clock menu more-arrow no yes

Filed under:

Washington State drought: What you need to know

Water is in shorter supply in much of the state, although Seattle is in okay shape for now

Shutterstock

Washington—at least west of the Cascades—has a damp reputation, but lower-than-normal rainfall and a diminished snowpack have led to a much lower water supply than we’re used to. Yes, that means a drought.

Governor Jay Inslee declared a state of emergency back in April for three Central Washington areas, but on Monday expanded it to nearly half the state: 24 out of Washington’s 72 watersheds.

Here’s what you need to know.

Is there a drought in Seattle?

There’s no drought state of emergency in Seattle. That goes for Tacoma and Everett, too. That doesn’t mean no drought-like conditions; it just means the water supply isn’t especially worrisome at the moment.

“These public utilities report that they have sufficient water supply for people and fish this summer,” read a release from the governor’s office. “Their water managers are watching the weather forecasts and encourage customers to continue to use water wisely.”

Where is there a drought in Washington?

There’s a drought declared throughout the state in 24 different watersheds. If you’re just looking for general areas, though, here are some rough, inexact regions (check the state’s map and list if you’re not sure, or you can find your watershed here):

  • The Olympic Peninsula: The vast majority of the peninsula, starting at the west side of the Hood Canal.
  • Southwest Washington: This includes the Chehalis area, but also the very southern parts of Pierce County. Pretty much everything south of the Nisqually River and north of Cowlitz River.
  • Central Washington: This includes areas around the Okanogan National Forest, the Wenatchee National Forest, the Lake Chelan area, the eastern edges of the Snoqualmie National Forest, and the Yakima area. Essentially everything due south of the Olympic Peninsula is in the state of emergency, too (Grays Harbor, Aberdeen, all the way down to the Oregon border).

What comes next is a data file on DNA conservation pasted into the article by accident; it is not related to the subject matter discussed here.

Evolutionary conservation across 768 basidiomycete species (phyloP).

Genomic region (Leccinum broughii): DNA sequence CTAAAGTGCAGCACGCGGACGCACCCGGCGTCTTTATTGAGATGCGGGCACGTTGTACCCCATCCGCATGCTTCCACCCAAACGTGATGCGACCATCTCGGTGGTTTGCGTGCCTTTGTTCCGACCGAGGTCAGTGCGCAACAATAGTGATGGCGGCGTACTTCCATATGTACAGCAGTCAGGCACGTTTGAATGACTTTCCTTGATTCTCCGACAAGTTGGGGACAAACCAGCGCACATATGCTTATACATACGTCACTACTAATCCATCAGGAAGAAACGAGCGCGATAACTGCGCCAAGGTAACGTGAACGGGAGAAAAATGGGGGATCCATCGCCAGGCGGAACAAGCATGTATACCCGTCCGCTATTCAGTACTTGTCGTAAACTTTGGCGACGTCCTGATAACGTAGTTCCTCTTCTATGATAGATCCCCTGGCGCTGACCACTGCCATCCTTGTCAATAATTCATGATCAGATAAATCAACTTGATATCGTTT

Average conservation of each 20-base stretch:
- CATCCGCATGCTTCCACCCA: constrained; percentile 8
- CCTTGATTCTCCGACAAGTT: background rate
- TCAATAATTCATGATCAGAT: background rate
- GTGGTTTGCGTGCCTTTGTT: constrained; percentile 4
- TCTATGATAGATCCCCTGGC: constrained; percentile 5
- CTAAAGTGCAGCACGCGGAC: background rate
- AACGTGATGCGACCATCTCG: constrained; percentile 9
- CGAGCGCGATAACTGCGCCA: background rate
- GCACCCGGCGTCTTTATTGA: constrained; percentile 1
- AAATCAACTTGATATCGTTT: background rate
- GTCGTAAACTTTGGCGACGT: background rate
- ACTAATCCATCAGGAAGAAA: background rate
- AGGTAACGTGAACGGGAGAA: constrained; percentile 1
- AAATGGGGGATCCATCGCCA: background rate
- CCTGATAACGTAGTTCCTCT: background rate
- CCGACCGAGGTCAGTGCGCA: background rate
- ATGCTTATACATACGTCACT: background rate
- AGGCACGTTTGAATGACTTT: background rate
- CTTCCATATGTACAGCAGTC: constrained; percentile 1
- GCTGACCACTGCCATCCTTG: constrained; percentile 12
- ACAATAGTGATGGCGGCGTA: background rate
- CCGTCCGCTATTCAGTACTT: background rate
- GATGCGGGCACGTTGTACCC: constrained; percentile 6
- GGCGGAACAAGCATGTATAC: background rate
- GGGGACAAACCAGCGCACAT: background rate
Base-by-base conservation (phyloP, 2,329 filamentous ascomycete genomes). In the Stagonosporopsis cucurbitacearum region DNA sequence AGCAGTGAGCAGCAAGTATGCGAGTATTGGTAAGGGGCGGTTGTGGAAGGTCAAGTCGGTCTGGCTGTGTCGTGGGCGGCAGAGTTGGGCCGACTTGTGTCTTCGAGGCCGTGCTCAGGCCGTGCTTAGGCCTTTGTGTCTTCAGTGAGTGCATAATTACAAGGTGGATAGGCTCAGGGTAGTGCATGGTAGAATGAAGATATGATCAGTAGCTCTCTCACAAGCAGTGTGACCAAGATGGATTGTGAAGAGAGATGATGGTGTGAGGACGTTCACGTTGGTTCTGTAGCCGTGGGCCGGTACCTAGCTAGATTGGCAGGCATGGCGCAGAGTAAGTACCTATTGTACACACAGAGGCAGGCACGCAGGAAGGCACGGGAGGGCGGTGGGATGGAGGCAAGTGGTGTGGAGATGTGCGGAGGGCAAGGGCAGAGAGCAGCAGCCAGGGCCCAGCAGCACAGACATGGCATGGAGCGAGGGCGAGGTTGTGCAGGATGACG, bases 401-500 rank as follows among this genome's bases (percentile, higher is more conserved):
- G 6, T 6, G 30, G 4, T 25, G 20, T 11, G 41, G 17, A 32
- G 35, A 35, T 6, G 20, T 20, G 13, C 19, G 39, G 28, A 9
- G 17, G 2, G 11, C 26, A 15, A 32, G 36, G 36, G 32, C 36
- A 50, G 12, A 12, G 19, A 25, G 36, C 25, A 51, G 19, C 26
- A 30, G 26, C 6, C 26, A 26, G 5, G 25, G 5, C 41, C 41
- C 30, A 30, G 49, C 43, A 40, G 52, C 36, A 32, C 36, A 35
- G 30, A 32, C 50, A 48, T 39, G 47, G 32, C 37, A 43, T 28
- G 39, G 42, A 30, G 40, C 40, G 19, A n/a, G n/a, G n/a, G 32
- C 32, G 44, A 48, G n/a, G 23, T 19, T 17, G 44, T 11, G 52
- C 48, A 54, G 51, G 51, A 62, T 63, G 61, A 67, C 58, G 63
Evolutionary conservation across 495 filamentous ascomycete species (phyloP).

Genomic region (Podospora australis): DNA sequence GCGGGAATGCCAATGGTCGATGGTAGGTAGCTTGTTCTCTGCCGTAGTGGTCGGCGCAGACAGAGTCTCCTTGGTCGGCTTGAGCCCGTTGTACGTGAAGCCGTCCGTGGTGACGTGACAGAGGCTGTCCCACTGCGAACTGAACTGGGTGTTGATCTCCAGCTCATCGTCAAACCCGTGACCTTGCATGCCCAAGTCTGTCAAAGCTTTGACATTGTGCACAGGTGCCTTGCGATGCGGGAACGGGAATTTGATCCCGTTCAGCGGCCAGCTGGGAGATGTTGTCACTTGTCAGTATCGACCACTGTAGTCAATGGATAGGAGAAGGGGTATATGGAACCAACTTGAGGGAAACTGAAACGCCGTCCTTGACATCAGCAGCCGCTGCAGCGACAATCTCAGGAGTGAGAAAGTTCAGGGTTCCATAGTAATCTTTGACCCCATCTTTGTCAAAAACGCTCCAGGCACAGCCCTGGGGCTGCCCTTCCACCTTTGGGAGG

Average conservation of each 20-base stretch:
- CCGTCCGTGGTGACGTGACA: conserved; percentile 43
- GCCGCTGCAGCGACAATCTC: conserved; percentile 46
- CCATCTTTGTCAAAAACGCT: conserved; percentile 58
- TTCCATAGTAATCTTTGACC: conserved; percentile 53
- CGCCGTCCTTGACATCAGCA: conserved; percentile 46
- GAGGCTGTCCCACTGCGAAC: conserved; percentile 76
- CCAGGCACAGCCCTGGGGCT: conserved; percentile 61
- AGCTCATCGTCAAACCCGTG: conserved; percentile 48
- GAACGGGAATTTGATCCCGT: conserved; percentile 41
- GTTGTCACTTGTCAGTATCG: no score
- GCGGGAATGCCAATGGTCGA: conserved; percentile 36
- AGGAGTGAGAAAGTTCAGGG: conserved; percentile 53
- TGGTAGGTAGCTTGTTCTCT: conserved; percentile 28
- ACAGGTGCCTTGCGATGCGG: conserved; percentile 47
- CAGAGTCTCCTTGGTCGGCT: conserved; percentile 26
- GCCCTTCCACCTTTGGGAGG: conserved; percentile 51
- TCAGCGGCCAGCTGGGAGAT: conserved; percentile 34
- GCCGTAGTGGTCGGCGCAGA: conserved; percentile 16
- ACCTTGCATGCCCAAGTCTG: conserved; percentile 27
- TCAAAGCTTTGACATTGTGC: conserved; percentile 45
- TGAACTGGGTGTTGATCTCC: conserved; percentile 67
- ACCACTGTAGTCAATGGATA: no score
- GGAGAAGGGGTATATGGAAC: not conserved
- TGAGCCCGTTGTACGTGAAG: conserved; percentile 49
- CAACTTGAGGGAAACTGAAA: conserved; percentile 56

• Northwest Washington: Excluding the San Juan Islands, pretty much the entire top corner of the state is affected, including the Bellingham and Mount Vernon areas and the Mount Baker National Forest.
  • Parts of Northeast Washington, although it’s not as affected: The Colville area and around the Kettle River, just below Grand Forks, BC.
State of Washington

The following counties, according to the state, are at least partially affected: Benton, Chelan, Clallam, Cowlitz, Ferry, Grays Harbor, Jefferson, Kittitas, Klickitat, Lewis, Mason, Okanogan, Pacific, Pend Oreille, Pierce, Skagit, Skamania, Snohomish, Stevens, Thurston, Wahkiakum, Whatcom, and Yakima.

If you’re just looking for the watersheds, here’s the list from the Governor’s office: Chelan, Colville, Cowlitz, Deschutes, Elwha-Dungeness, Entiat, Grays-Elochoman, Kennedy-Goldsborough, Kettle, Lower Chehalis, Lower Skagit-Samish, Lower Yakima, Lyre-Hoko, Methow, Naches, Nooksack, Okanogan, Queets-Quinault, Quilcene-Snow, Skokomish-Dosewallips, Soleduc, Stillaguamish, Upper Chehalis, Upper Skagit, Upper Yakima, Wenatchee, and Willapa.

How bad is the drought?

According to the federal drought tracker, it’s mild to moderate: As of May 14, 36.5 percent of the state is abnormally dry (to the point where it affects and slows crop production), and 34.3 percent of the state is in active, moderate drought (to the point where crops are damaged and water-saving measures are advised). 57 percent of the state’s population is affected—which jumps to 85 percent if you include abnormally dry conditions.

It’s notable here that the federal tracker clocks some areas as experiencing drought that aren’t part of the state of emergency—areas like King County, that, while extremely dry, have enough water supply to support crops and marine life the immediate future.

What do I need to do?

All water-saving measures are voluntary right now, although it’s never a bad idea to use less water, especially if you’re in an area where water is in shorter supply. You’ve all heard the standard wisdom before: use water-heavy appliances efficiently, make careful use of water in your garden (maybe don’t water the lawn!), fix leaks promptly, take shorter showers, reuse water in your home where you can.

But don’t lose sight of the bigger picture. A study earlier this month found that small lifts like this—known as “climate nudging”—can decrease support for a carbon tax, which is a bigger, more systemic measure.

Is there a burn ban?

As of publication, there is no burn ban in King County, Snohomish County, or Pierce County. According to the state Department of Natural Resources, wildfire danger is low in Western Washington and moderate in Eastern Washington right now.

You keep saying “watershed.” What is a watershed?

You’re in a watershed right now, but which watershed you’re in depends on how water is naturally distributed throughout your region—how, for example, snowpack from one location will flow into rivers, bays, and eventually into the ocean. This is why the snowpack level is such an important factor in water supply in our region.